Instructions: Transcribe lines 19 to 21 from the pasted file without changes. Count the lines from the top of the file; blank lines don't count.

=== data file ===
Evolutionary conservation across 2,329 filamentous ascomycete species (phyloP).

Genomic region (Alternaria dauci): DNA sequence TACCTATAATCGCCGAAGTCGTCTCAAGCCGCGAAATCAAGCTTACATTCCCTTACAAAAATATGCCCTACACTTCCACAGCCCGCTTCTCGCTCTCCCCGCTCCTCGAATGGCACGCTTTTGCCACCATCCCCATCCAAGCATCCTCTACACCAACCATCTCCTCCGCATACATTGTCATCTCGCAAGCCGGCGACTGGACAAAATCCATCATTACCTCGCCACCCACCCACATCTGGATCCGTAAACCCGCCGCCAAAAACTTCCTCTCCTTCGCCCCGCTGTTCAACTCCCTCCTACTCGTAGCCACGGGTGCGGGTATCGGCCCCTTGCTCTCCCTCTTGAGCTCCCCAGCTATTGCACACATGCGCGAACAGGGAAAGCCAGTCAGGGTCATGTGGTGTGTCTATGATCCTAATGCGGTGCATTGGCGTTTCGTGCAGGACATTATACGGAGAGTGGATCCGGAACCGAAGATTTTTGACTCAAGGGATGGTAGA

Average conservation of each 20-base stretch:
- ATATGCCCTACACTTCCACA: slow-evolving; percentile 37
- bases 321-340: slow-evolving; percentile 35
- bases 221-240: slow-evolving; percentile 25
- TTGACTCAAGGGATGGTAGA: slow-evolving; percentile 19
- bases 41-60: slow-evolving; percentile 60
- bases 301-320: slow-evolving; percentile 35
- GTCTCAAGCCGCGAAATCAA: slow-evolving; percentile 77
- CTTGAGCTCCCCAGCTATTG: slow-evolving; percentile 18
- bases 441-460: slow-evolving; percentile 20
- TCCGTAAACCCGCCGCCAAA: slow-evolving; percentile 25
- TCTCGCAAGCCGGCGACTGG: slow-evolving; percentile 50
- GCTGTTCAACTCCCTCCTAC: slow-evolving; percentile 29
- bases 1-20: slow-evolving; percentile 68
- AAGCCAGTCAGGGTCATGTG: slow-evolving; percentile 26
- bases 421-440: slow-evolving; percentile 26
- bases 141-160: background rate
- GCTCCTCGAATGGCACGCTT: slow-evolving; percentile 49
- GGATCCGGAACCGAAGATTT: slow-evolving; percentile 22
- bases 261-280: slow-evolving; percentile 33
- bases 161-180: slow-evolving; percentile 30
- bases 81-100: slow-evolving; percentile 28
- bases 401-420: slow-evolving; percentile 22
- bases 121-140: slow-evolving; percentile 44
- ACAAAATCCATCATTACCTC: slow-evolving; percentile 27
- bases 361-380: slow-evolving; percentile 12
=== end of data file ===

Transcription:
- bases 141-160: background rate
- GCTCCTCGAATGGCACGCTT: slow-evolving; percentile 49
- GGATCCGGAACCGAAGATTT: slow-evolving; percentile 22